With more than 600 books already collected, La Verne’s College Republicans club looks to increase literacy in inmates nationwide through a book drive.
In conjunction with the local nonprofit Prison Library Project, the College Republicans started a campus-wide book drive three weeks ago with a goal of 1,000 books.
Contributions from students and faculty have already put the club above its halfway mark.
“We’re just overwhelmed with the generosity,” said Constance Rossum, professor of marketing and management and College Republicans faculty adviser said.
All of the books collected will be donated to the Prison Library Project, which circulates books to more than 600 state and federal prisons and detention centers each year. The books help educate and rehabilitate prisoners, Rossum said.
“One of the things we hope to do is to help inmates spend their time in useful ways that perhaps, in some small way, will benefit them when they come out of prison,” she said. “Some have mentioned they were able to earn their GEDs because of the books they were sent. Others had a new lease on life.”
Correctional education was found to reduce recidivism, or repeat offenses, according to a study released last month by the nonprofit RAND Corporation. Inmates who received an education were also more likely to find employment once released.
The idea of helping others enjoy an education motivated the club’s officers to initiate the book drive.
“They have a right to learn just as much as anyone else,” club vice president David Asbra said. “If they are able to come out of jail, don’t you want them to be educated so they can come out and actually contribute to society?”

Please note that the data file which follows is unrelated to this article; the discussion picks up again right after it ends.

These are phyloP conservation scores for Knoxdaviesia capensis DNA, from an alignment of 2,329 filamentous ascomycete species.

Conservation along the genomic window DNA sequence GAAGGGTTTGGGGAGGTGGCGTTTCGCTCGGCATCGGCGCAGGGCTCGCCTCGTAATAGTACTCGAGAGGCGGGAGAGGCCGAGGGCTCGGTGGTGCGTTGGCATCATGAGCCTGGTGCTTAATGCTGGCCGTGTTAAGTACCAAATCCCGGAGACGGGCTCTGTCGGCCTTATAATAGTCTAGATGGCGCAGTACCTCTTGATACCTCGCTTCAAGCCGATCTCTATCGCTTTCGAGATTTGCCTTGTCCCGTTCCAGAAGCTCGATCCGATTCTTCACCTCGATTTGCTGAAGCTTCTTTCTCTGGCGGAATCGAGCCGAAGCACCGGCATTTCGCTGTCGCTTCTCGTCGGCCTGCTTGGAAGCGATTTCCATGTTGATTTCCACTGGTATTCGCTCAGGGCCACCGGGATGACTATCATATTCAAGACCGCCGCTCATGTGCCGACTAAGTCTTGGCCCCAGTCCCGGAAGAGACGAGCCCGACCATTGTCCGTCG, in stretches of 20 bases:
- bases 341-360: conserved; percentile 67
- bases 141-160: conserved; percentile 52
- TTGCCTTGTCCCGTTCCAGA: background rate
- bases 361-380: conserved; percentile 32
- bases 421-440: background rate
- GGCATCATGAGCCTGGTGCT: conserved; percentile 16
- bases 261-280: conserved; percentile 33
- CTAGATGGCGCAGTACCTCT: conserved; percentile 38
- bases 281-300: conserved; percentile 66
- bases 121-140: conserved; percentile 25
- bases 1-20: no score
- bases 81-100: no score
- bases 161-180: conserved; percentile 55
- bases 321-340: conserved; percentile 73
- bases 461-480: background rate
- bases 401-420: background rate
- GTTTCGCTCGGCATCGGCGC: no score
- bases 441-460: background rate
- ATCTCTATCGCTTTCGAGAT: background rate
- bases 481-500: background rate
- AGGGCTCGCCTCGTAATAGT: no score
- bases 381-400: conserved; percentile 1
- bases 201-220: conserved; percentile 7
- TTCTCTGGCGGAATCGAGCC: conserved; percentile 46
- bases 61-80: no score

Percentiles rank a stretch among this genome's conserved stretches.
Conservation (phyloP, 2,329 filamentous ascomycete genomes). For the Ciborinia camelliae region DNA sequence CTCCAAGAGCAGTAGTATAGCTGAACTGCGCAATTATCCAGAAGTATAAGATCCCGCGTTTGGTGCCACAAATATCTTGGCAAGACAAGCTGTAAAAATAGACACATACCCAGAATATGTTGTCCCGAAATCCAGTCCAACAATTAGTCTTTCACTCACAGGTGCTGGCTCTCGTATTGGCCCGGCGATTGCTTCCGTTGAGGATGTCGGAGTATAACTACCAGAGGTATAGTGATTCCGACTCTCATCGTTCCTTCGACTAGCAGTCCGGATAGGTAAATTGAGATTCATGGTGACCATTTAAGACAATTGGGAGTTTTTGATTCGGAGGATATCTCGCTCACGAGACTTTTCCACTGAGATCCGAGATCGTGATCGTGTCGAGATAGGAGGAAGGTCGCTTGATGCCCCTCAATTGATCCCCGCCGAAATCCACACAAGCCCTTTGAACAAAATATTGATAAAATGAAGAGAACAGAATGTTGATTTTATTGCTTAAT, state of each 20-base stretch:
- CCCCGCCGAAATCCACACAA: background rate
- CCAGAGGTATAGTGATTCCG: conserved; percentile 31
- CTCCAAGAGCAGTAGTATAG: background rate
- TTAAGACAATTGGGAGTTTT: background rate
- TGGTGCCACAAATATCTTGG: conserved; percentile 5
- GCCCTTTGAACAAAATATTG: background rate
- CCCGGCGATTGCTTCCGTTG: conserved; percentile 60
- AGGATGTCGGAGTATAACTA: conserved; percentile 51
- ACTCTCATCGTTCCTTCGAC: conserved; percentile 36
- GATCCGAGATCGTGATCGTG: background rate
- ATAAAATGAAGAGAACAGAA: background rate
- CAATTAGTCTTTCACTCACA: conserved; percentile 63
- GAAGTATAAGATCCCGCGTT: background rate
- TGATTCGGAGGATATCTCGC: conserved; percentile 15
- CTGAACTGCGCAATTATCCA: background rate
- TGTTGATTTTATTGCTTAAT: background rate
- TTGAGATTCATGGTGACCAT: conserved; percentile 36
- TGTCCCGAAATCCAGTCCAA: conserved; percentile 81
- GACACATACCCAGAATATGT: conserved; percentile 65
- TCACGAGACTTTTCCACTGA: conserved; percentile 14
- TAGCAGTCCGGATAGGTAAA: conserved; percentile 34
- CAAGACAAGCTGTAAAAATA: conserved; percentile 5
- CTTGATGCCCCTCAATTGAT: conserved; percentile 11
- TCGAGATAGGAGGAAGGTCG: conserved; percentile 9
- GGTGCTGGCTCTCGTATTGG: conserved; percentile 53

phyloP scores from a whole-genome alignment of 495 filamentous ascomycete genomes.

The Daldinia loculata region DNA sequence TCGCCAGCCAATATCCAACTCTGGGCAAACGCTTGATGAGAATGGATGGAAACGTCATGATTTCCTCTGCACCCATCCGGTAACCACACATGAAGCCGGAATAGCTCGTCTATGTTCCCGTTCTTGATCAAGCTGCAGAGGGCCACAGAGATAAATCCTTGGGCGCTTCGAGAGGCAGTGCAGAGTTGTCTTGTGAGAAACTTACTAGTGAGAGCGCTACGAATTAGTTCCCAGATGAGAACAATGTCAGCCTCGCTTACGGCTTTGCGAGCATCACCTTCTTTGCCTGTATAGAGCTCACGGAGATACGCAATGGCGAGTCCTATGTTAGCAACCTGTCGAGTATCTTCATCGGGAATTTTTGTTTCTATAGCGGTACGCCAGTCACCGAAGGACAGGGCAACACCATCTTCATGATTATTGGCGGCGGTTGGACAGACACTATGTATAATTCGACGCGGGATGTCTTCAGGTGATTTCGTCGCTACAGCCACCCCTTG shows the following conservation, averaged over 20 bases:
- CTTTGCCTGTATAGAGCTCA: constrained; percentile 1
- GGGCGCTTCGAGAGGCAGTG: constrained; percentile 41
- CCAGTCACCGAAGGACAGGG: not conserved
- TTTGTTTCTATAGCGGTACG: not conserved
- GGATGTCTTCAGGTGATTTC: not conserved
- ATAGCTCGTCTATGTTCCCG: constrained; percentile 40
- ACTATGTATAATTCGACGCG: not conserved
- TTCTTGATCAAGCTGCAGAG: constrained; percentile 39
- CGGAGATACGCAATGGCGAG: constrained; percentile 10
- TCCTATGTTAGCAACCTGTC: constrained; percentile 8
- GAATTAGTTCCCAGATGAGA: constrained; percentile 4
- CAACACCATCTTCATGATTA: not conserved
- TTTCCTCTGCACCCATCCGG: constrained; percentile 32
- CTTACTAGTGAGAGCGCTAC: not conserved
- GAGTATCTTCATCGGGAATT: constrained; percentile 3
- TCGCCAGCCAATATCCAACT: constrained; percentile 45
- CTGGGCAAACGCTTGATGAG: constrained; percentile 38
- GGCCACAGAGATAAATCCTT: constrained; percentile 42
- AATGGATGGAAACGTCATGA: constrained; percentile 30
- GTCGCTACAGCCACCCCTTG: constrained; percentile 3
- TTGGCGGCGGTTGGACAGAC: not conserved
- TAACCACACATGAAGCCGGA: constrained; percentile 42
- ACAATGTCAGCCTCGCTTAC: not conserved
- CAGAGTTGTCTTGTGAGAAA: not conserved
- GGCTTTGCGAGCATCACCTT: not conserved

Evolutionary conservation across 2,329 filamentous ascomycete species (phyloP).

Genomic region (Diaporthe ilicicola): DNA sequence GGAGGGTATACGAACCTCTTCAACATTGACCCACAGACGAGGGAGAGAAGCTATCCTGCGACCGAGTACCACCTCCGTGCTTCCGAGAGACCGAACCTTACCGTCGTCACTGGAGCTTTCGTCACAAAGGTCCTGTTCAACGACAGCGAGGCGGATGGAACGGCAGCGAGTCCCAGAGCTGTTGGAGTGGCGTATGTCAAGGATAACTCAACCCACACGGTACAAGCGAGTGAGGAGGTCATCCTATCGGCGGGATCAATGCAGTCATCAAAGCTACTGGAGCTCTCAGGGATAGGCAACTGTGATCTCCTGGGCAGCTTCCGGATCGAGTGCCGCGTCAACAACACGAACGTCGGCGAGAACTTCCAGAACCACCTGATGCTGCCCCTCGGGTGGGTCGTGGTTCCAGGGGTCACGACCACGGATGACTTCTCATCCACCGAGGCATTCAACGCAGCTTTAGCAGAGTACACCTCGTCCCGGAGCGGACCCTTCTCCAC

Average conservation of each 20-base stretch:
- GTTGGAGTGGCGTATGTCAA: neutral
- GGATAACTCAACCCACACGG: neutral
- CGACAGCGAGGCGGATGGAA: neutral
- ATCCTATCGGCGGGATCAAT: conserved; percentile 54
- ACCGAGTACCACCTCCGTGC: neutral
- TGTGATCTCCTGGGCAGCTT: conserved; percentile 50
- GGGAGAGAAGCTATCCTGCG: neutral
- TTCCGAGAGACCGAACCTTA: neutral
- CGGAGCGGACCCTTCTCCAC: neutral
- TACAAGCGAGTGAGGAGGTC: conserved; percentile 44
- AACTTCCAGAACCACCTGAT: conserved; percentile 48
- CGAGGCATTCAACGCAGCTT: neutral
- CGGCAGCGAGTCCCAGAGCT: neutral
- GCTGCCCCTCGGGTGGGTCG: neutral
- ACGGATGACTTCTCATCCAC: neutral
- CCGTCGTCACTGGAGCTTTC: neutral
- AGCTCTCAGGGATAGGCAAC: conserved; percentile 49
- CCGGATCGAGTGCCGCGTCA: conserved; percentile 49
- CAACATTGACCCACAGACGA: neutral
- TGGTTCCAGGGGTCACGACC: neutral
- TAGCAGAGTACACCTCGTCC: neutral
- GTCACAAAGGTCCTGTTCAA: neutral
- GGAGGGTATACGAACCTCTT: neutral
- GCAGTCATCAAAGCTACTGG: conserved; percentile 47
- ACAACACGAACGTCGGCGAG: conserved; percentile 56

Club members were aware of the criticism a project like this could receive.
“Of course we’re going to have people wondering why we’re helping out rapists and killers,” club treasurer Amanda Madrigal said. “We’d rather have them want to change themselves. Maybe they’ll get inspired by what they read and want to be better by the time they come out.”
Club president Nicholas Vasquez attested to books’ power to change people.
“My brother is an inmate right now, and I know he has changed a lot and just sounds like a totally new person,” he said, crediting authors like Mahatma Gandhi for this personal transformation.
The College Republicans described the book drive as a small but powerful solution to the prison system problem.
“Republicans see themselves as a party of solutions,” Rossum said. “This is one small step in the right direction.”
The book drive is scheduled to continue until the club has reached its goal of 1,000 books. Students and faculty who wish to contribute should leave their books in the appropriate bin by the library exit.
“Just take a look at a shelf in your house,” Vasquez said. “Really think, ‘Am I going to read these books?’ If you’re not going to read them, help someone out who will. They don’t have the luxuries that we do to do anything else besides reading. They’re stuck in a cell for most of the day. You can benefit yourselves and benefit them.”
The College Republicans will next meet Thursday in Campus Center Ballroom A from 7 to 10 p.m.
Des Delgadillo can be reached at email@example.com.